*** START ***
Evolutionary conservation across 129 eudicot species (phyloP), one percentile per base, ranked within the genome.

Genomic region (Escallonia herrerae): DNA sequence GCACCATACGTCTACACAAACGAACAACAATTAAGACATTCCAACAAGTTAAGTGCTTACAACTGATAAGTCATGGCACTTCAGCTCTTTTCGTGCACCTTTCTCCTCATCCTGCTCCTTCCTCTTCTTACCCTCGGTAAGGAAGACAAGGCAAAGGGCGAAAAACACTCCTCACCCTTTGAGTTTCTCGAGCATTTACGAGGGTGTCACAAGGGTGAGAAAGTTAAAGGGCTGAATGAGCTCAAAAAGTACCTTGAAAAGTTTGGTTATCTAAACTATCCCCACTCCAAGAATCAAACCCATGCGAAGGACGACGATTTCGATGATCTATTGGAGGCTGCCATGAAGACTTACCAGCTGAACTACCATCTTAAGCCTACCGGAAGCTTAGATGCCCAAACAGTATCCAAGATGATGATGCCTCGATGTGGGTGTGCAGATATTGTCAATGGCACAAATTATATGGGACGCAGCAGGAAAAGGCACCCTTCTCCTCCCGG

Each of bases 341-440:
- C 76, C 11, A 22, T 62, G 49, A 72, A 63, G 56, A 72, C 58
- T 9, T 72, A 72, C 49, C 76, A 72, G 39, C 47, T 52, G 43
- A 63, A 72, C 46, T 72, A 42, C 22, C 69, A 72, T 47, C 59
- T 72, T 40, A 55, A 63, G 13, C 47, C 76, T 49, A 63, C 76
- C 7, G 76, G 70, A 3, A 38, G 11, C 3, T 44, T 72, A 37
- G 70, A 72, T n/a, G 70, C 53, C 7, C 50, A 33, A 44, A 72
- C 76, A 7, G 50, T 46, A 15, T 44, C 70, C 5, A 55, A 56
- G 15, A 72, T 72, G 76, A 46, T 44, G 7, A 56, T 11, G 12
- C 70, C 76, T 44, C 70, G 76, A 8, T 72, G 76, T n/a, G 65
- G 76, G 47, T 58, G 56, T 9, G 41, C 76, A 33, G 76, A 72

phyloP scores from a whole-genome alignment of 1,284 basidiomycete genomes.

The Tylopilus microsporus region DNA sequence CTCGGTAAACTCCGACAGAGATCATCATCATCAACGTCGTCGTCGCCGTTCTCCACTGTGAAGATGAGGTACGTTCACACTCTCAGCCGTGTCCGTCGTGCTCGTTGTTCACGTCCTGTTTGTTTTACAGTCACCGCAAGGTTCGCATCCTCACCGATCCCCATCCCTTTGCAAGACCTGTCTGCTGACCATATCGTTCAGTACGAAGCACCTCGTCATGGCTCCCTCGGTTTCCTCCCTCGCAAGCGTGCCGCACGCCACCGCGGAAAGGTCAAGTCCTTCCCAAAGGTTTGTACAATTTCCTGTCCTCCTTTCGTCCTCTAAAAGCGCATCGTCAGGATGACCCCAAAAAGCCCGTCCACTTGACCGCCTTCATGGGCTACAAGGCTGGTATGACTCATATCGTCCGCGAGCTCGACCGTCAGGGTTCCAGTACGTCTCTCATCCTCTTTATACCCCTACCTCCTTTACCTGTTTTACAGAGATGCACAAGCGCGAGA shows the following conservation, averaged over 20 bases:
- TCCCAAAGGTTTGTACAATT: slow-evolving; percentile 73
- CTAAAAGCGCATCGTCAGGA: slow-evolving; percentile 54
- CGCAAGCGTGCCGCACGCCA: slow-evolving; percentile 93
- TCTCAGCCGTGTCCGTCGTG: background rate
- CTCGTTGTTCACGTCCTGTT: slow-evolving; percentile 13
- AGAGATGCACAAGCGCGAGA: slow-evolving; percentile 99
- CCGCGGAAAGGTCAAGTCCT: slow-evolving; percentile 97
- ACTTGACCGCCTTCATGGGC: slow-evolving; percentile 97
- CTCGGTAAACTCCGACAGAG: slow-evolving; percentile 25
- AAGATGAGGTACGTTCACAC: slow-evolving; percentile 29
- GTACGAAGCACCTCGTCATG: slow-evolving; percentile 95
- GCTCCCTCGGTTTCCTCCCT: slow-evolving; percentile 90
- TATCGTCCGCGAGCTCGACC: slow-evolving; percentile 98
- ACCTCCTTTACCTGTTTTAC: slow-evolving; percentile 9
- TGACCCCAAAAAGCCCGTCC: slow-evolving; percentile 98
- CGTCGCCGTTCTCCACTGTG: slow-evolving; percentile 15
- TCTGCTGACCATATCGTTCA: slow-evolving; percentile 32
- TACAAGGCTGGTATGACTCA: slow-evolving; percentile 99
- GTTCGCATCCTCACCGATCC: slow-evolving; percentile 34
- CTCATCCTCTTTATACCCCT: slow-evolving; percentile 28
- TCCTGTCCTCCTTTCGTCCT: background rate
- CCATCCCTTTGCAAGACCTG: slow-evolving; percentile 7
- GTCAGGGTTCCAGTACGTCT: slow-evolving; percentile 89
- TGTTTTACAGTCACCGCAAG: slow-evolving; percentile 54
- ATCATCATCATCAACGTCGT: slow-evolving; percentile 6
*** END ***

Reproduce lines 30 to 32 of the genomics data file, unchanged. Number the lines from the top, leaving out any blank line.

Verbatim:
- TGACCCCAAAAAGCCCGTCC: slow-evolving; percentile 98
- CGTCGCCGTTCTCCACTGTG: slow-evolving; percentile 15
- TCTGCTGACCATATCGTTCA: slow-evolving; percentile 32